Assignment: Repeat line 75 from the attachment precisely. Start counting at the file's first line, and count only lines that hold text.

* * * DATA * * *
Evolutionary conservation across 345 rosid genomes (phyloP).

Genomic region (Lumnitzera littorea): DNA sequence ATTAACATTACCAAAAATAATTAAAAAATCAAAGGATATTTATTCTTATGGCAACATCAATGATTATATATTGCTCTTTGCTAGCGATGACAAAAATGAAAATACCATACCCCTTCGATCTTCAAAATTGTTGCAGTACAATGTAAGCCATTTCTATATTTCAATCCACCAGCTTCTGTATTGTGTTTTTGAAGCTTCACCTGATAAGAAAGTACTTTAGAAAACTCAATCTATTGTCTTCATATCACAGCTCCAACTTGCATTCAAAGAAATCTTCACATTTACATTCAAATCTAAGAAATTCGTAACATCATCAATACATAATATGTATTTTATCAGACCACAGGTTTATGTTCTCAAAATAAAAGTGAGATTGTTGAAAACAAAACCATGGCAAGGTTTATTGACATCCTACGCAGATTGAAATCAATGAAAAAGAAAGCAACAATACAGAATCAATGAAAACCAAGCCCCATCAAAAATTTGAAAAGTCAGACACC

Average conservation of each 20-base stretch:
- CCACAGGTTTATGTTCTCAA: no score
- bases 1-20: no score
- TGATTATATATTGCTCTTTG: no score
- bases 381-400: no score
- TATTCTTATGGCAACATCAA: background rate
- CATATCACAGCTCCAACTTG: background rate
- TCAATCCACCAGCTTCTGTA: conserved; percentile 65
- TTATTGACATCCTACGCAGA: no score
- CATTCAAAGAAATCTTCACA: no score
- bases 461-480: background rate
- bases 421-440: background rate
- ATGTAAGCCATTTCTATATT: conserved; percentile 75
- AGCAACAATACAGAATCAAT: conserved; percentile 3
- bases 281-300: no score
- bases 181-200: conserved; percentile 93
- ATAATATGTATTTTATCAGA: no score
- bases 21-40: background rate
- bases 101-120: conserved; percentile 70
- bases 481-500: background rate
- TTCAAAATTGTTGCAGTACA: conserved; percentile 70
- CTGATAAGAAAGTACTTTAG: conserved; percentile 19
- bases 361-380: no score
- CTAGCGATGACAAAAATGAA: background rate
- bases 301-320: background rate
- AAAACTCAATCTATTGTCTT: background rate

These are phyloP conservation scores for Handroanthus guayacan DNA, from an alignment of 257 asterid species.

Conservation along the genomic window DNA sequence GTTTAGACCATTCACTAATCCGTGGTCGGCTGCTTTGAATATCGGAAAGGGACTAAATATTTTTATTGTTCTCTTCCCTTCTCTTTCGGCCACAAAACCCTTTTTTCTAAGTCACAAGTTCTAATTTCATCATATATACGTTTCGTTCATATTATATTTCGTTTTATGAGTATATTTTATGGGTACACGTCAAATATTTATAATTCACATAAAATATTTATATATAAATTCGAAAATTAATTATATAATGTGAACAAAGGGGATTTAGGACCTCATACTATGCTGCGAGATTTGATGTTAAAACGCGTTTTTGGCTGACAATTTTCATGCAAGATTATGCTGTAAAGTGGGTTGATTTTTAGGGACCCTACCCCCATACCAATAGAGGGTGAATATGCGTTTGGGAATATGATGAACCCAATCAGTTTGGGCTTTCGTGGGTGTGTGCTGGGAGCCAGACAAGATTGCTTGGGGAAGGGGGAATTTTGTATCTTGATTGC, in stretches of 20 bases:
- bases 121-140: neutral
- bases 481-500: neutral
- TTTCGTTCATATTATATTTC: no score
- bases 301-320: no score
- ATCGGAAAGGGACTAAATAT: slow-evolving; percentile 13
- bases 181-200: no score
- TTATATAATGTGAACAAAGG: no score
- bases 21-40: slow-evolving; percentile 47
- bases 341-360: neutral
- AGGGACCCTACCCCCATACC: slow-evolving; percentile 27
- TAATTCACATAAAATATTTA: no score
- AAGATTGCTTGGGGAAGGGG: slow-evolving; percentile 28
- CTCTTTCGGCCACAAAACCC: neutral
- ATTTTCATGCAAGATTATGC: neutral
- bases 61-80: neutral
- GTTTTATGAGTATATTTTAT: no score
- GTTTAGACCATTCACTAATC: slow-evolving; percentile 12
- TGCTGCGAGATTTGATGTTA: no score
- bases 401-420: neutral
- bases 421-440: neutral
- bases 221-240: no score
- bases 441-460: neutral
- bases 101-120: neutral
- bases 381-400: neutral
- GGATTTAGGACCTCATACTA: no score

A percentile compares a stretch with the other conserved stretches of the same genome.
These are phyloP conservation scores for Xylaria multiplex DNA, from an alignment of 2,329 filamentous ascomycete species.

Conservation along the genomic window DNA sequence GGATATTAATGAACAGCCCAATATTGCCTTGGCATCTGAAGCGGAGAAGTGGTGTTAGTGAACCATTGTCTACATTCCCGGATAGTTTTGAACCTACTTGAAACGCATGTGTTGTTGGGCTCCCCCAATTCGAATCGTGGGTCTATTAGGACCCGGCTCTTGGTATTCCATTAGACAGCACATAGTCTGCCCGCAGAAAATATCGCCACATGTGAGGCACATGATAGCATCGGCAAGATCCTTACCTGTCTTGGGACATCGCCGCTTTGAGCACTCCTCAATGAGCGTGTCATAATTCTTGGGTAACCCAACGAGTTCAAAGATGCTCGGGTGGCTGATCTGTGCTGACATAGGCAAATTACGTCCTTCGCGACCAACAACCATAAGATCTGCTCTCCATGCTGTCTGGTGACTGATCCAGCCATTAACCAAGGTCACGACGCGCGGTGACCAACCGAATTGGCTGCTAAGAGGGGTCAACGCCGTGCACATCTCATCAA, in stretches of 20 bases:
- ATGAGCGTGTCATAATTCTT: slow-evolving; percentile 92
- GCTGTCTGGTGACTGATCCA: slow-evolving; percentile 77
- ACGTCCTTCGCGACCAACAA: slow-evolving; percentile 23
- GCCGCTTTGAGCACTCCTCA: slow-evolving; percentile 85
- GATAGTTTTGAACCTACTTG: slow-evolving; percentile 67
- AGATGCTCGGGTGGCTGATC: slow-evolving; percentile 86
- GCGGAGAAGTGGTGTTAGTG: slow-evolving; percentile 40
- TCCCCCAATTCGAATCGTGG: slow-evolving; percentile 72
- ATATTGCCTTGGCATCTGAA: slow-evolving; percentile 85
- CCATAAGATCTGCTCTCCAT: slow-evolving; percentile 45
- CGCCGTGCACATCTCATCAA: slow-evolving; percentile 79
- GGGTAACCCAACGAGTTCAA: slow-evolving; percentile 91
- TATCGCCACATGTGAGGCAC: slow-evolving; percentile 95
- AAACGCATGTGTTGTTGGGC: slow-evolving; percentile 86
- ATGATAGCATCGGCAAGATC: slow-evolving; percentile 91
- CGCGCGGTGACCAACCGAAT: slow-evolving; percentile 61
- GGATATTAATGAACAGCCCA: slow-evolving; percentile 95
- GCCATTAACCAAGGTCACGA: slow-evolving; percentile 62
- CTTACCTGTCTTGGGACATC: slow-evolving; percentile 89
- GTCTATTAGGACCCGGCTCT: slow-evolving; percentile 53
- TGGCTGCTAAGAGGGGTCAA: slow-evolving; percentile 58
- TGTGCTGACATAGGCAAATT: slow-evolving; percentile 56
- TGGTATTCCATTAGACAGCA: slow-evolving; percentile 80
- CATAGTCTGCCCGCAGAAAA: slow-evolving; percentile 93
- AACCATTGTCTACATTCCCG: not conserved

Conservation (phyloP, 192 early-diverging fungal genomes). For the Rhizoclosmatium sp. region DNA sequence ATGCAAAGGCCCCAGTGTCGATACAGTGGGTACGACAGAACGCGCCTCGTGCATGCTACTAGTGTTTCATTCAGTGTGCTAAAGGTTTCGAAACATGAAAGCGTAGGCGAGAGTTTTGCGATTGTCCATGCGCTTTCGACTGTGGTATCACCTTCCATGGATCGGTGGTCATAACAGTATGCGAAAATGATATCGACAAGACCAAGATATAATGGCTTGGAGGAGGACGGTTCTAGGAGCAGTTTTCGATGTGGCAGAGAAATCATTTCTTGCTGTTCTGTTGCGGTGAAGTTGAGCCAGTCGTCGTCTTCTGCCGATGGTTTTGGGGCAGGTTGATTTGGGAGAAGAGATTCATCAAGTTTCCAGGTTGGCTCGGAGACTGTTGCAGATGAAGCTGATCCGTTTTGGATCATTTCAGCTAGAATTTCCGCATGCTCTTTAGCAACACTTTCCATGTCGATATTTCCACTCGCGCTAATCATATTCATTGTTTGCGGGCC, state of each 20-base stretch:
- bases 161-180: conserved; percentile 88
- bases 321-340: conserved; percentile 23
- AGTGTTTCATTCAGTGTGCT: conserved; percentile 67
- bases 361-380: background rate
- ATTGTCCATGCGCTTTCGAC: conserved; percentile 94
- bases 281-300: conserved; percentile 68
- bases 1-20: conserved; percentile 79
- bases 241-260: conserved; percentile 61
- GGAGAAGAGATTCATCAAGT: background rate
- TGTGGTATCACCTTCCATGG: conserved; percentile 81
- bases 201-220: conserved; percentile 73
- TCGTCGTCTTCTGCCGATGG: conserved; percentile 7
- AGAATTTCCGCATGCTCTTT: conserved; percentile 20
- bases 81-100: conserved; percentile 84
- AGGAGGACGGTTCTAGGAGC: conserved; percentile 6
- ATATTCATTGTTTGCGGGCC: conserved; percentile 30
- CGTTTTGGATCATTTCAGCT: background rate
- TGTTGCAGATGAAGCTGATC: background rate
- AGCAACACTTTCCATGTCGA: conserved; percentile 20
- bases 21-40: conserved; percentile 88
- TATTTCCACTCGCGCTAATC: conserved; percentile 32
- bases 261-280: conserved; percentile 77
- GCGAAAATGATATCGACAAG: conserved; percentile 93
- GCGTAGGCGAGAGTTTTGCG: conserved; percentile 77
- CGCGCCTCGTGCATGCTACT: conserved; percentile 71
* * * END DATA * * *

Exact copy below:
- GGATATTAATGAACAGCCCA: slow-evolving; percentile 95